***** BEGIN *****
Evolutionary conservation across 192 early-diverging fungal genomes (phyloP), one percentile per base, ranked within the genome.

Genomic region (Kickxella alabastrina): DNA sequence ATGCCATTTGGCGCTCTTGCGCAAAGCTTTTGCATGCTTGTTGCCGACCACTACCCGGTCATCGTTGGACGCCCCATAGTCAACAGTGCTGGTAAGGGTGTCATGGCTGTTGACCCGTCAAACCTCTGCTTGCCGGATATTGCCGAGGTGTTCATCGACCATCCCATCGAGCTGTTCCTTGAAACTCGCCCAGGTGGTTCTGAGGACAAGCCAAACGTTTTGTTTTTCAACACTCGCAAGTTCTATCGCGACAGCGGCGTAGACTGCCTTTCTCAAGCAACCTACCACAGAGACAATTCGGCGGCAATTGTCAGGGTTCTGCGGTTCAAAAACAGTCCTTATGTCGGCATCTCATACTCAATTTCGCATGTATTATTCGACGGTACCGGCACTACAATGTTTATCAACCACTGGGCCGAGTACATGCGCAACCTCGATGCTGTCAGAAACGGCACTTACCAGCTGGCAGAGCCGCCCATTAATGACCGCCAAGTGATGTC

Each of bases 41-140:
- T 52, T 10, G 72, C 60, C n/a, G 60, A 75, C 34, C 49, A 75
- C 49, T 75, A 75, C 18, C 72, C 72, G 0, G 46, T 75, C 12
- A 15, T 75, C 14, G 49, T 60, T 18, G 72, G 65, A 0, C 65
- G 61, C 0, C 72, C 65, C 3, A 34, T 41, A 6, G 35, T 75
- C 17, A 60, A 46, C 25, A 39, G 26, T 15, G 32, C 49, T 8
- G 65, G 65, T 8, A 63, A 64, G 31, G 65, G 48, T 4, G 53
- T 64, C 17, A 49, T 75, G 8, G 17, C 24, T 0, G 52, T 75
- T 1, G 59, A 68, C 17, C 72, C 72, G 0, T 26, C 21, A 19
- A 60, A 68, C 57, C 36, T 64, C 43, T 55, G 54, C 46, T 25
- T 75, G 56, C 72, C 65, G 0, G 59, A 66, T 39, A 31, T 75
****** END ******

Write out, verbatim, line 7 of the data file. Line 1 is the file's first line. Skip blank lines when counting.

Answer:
- G 61, C 0, C 72, C 65, C 3, A 34, T 41, A 6, G 35, T 75